HUD Takes First Step To Revive Obama-era AFFH Rule
HUD has filed the notice needed to reinstate Obama-era Affirmatively Furthering Fair Housing enforcement rules, which were repealed in September 2020.
Seven months after its repeal, the Affirmatively Furthering Fair Housing (AFFH) rule is back on track after U.S. Department of Housing and Urban Development (HUD) Secretary Marcia Fudge filed two notices with the Office of Budget and Management (OMB) to reinstate the rule.
The first notice will reinstate Obama-era AFFH enforcement, which required all local, state, and public housing officials to use the Affirmatively Fair Housing Assessment Tool. The tool used HUD data and questionnaires to help leaders identify “patterns of integration and segregation; racially and ethnically concentrated areas of poverty; disparities in access to opportunity; and disproportionate housing needs, as well as the contributing factors for those issues.”
The second notice addresses HUD’s disparate impact rule, which focuses on policies and practices that have an unintended discriminatory effect on those covered under the Fair Housing Act’s protected classes (i.e. race, color, religion, sex, disability, familial status, and national origin). Under the leadership of former Housing Secretary Ben Carson, HUD weakened the enforcement of the rule by shifting the burden of proof from defendants to plaintiffs.
“So much of wealth inequality has its basis in housing discrimination and the country’s failure to address fair access to housing,” National Center for Law and Economic Justice Executive Director Dennis Parker told The Washington Post, who first reported on the story Tuesday. “These are issues that really have a long-term intergenerational effect.”
Fudge and other HUD officials aren’t allowed to comment on the notices until the OMB completes its review and publishes them on the Federal Register, WaPo explained.
During his four-year tenure, former President Donald Trump railed against several Obama-era fair housing rules and enforcement guidelines, with his late-night tweeting session about AFFH gaining the most attention. On July 1, Trump announced his plans to have HUD repeal AFFH enforcement guidelines, which he claimed hurt suburban homeowners.
“At the request of many great Americans who live in the suburbs, and others, I am studying the AFFH housing regulation that is having a devastating impact on these once-thriving suburban areas,” the president said to his nearly 100 million followers. “Corrupt Joe Biden wants to make them MUCH WORSE. Not fair to homeowners, I may END!”
At the time of Trump’s anti-AFFH campaign, HUD had already begun chipping away at the rule, first by suspending the AFH Assessment tool in 2018 due to “difficulty in use,” and then proposing an amendment to the rule in January 2020. However, Trump wanted the Obama-era enforcement rules repealed — a wish that was fulfilled on September 10.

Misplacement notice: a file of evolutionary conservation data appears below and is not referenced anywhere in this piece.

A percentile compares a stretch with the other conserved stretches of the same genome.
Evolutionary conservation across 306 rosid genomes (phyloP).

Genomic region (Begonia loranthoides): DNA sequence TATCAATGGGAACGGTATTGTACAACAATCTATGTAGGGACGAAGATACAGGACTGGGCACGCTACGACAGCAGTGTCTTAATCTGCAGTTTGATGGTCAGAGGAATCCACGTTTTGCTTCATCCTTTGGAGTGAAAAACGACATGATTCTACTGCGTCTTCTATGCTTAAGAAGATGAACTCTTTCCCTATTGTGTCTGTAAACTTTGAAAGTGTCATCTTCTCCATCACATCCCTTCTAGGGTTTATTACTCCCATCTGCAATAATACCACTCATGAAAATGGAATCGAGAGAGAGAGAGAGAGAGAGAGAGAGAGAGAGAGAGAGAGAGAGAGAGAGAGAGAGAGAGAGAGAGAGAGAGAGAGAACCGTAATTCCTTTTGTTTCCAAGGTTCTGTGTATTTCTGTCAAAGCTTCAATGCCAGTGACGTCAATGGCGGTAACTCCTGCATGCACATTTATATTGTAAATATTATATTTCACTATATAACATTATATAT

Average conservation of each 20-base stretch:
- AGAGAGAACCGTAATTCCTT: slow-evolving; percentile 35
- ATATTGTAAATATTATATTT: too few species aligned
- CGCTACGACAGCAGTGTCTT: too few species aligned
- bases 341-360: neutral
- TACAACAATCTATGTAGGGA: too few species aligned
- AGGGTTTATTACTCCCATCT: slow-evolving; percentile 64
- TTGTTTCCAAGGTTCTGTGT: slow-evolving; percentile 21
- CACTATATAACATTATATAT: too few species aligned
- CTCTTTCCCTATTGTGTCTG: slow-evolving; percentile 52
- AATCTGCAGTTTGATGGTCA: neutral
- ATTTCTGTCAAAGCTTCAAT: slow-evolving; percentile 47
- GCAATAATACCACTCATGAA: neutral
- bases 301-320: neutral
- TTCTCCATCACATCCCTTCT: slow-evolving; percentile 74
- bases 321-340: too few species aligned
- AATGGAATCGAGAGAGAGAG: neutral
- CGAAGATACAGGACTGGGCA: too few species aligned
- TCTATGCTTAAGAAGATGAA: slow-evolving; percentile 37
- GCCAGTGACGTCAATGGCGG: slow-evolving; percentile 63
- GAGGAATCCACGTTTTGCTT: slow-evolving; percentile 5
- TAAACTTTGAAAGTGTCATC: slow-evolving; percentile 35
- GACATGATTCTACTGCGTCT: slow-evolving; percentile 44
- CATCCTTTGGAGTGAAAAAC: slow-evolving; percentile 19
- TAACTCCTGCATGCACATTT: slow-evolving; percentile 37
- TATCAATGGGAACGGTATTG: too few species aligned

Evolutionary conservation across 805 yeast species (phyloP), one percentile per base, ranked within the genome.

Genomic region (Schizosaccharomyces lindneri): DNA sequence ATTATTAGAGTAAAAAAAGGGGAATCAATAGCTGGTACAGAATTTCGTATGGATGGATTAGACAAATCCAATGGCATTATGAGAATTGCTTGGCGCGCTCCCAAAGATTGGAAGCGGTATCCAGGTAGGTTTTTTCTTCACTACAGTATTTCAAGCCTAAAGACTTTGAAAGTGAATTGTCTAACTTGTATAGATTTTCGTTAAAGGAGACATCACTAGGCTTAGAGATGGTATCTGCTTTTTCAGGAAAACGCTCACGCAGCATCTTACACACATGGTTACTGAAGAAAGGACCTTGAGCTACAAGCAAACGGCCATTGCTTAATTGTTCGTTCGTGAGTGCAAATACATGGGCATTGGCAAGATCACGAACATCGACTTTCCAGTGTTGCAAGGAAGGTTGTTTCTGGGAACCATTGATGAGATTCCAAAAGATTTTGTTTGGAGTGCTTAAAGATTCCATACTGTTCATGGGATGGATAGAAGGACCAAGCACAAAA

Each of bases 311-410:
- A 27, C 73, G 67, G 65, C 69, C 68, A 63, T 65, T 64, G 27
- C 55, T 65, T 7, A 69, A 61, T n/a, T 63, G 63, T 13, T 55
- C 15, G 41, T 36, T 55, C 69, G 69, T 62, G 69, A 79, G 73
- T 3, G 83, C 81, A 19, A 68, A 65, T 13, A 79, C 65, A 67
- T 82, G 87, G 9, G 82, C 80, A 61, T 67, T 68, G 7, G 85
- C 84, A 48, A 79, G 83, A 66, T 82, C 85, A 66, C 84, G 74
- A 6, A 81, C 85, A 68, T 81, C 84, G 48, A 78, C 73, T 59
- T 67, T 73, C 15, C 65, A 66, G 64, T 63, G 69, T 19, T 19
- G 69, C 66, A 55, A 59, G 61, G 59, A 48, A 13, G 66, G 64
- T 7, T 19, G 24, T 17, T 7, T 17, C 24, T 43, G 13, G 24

“I am happy to inform all of the people living their suburban lifestyle dream that you will no longer be bothered or financially hurt by having low-income housing built in your neighborhood,” Trump tweeted on July 29, as the repeal process kicked off. “Your housing prices will go up based on the market, and crime will go down.”
“I have rescinded the Obama-Biden AFFH Rule. Enjoy!” he added.
Fair housing advocates immediately began campaigning for the reinstatement of the Obama-era AFFH enforcement guidance, which they felt was the first real effort to fulfill the AFFH mandate since its creation in 1968.
“The statute had been in place for 40 years and nobody even attempted to implement it,” Urban Land Institute Housing Center Director Christopher Ptomey told Inman in July. “You know until the Obama administration did it was essentially ignored. No one ever tried to implement it in a serious way until they did.”
“I think there was a lot of potential there,” he added. “Certainly, there was a lot of data and information that was being provided to jurisdictions to assist them in actually looking at what their history was and what they might need to do in order to affirmatively further fair housing in their particular context.”
“Unfortunately, [Trump’s election] was early on in the actual implementation of the Obama administration’s approach. We don’t know what the impact would have been. It hadn’t been applied across all jurisdictions yet.”
In addition to strengthening fair housing enforcement, President Biden has promised to fulfill several other housing policy goals including multi-billion dollar budgets to increase the nation’s market rate and affordable housing stock, establishing a $15,000 first-time homebuyer tax credit, reintroducing mortgage interest tax deductions, and creating a program to help at-risk renters avoid eviction.